‘Bursts’ of chromosome changes fuel breast cancer tumour growth

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breast cancer tumour_oncology news australiaAs with most cancers, triple-negative breast cancer (TNBC) cells have abnormal amounts of chromosomes or DNA copy number aberrations (CNAs) in their genomes.

A new study used single cell sequencing technology to provide previously unknown details about how and when CNAs impact tumour formation and growth, information that may have significant implications for diagnosis and treatment.

The research results, published in Nature Genetics, challenge the prevailing belief CNAs take place slowly and gradually over time.

Instead, study findings revealed chromosomal changes occur in short, punctuated “bursts” at the earliest stages of tumour growth.

“The current model asserts CNAs are acquired gradually and sequentially over extended periods of time, leading to successively more malignant stages of cancer,” said Nicholas Navin, Ph.D., professor of Genetics at The University of Texas MD Anderson Cancer Center, and lead author of the paper. “Another model is punctuated evolution in which CNAs are acquired in short bursts of crisis, followed by stable clonal expansion that form the tumour mass. Our study suggests punctuated copy number evolution is common in TNBC patients.”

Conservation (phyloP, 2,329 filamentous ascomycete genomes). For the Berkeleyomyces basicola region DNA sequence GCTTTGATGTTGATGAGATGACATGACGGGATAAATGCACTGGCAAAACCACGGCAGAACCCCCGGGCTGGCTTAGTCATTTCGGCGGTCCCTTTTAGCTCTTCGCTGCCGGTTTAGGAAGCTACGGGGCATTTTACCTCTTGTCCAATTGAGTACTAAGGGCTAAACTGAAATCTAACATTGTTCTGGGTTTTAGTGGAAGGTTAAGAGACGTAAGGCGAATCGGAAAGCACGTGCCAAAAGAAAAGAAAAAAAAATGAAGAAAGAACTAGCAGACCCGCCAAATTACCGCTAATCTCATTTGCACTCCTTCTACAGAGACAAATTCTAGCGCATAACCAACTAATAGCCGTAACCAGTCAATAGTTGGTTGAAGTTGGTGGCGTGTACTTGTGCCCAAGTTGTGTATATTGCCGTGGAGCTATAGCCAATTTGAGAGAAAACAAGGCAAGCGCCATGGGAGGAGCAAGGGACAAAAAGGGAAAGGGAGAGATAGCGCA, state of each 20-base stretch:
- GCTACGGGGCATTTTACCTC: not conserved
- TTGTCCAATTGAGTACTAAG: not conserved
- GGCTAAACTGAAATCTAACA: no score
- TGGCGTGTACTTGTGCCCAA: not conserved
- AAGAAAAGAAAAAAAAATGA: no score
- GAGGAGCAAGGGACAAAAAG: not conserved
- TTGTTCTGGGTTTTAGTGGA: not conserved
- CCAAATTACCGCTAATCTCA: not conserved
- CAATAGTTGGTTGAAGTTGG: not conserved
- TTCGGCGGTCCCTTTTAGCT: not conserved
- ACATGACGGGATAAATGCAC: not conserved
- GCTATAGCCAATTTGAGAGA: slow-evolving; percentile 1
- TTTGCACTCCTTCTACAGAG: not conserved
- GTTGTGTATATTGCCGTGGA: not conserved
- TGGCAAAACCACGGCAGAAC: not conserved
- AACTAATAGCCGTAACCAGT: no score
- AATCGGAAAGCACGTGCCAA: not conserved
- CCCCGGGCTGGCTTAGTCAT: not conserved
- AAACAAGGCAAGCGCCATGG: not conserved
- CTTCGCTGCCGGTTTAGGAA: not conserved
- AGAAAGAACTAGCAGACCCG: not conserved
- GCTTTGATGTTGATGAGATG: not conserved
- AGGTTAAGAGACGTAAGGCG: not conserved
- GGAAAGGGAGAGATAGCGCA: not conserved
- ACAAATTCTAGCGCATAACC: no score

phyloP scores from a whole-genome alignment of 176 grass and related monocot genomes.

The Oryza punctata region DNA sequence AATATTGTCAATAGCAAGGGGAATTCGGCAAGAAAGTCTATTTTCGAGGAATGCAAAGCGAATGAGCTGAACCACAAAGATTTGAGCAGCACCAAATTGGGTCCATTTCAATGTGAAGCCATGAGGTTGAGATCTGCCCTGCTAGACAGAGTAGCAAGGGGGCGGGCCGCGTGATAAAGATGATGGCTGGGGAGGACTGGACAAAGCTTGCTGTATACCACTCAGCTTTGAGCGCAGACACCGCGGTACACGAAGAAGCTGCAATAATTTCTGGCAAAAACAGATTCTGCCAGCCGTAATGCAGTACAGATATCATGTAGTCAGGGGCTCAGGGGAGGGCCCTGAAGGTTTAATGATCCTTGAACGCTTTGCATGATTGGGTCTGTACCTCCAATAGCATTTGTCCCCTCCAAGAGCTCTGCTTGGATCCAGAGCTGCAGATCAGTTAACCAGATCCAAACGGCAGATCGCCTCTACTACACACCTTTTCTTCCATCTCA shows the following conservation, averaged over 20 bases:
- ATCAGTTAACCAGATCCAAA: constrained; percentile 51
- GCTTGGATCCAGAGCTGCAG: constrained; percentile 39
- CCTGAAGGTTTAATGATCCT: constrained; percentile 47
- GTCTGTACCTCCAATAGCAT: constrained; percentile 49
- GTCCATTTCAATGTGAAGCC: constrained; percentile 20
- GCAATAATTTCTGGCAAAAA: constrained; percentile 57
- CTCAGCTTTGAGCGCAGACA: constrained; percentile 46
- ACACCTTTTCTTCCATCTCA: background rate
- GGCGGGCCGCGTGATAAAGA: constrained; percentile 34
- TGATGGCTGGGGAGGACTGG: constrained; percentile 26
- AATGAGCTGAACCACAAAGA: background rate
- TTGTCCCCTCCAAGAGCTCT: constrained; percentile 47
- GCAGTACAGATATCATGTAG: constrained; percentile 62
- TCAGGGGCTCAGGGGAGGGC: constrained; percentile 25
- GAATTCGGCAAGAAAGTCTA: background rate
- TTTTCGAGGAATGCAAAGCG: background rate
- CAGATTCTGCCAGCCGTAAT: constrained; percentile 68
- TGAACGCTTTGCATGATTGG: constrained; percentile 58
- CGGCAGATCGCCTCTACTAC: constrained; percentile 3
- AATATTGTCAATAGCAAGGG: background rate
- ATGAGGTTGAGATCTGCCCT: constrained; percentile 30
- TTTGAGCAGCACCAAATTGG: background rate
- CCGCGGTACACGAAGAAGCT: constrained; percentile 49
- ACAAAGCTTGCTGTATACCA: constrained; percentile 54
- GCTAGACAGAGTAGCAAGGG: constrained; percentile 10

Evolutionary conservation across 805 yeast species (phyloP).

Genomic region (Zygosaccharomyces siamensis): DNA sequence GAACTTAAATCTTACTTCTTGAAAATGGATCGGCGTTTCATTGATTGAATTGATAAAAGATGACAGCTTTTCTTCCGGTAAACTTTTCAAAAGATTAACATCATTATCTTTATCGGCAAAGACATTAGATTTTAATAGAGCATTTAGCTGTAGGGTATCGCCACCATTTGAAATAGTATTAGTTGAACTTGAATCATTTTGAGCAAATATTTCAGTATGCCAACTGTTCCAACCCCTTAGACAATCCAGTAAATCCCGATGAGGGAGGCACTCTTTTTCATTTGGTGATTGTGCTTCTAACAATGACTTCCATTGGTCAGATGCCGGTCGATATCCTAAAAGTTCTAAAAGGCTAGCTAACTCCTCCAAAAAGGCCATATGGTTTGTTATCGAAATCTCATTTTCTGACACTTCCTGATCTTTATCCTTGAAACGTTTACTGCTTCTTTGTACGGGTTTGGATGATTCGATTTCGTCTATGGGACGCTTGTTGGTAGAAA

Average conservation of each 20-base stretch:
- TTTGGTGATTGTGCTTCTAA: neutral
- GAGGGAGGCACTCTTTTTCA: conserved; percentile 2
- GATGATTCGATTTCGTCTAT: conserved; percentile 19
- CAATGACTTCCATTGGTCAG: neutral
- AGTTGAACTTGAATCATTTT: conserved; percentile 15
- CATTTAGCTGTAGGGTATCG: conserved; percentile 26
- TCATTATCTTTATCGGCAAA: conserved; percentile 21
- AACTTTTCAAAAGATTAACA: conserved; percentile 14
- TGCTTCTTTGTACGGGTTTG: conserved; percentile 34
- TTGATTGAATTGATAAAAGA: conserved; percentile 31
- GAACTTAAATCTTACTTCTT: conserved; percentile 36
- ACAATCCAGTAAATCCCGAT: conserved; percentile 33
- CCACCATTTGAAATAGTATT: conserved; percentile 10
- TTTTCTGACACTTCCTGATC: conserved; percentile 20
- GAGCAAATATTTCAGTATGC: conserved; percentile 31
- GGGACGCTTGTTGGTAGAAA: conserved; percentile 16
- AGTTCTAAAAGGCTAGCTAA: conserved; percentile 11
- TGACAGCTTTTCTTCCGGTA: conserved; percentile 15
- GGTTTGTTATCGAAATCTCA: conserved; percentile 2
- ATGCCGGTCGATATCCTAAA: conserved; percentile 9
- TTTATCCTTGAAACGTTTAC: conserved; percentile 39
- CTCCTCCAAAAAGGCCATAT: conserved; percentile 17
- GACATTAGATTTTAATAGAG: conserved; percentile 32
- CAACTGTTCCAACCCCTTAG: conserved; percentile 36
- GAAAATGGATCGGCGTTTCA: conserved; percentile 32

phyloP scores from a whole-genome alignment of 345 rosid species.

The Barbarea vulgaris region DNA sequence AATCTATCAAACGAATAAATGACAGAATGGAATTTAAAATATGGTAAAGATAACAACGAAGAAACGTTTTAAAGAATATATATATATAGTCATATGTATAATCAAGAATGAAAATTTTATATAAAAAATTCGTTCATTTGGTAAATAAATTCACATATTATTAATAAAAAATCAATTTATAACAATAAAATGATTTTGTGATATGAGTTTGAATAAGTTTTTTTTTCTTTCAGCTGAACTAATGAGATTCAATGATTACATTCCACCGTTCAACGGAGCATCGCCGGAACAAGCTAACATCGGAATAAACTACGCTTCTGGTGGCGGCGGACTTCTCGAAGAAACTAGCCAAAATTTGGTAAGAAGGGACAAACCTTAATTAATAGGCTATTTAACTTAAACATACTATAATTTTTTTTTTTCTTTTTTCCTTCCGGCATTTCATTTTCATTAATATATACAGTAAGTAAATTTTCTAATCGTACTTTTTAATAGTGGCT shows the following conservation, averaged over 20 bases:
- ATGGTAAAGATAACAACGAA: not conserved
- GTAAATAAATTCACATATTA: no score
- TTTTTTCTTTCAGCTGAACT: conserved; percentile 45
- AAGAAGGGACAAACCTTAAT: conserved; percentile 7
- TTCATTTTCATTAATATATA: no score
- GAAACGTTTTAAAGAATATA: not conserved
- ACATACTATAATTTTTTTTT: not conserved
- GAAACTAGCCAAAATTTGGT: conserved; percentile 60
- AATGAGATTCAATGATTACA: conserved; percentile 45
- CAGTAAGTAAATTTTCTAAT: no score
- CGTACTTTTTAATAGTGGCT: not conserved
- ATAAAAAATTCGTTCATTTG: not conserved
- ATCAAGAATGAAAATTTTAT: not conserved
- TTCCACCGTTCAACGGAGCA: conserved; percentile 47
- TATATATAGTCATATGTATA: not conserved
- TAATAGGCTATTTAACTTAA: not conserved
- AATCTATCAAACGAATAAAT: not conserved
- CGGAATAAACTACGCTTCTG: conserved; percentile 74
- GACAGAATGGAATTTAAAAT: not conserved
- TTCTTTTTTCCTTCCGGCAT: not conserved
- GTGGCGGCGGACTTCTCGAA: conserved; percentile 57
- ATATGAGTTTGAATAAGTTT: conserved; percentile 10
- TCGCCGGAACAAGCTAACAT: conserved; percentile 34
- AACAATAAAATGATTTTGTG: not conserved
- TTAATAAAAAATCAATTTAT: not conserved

Navin’s study supports the “bursts” model and demonstrates the majority of CNAs are acquired at the earliest stages of tumour evolution.

The discovery is important since most genomic studies have focused on a single point in time, after a tumour has been surgically removed, making it difficult to study the natural history of chromosome evolution during tumour growth.

The finding also indicated other cancers may demonstrate similar CNA behaviour.

“Our preliminary data in cancers such as prostate, colon, liver and lung suggest a punctuated model of copy number evolution is also likely to be operative in other solid cancers,” said Navin. “This model has important implications for our evolutionary understanding of cancer growth dynamics and for the clinical diagnosis and treatment of TNBC patients.”
[hr] Source: University Of Texas M. D. Anderson Cancer Center

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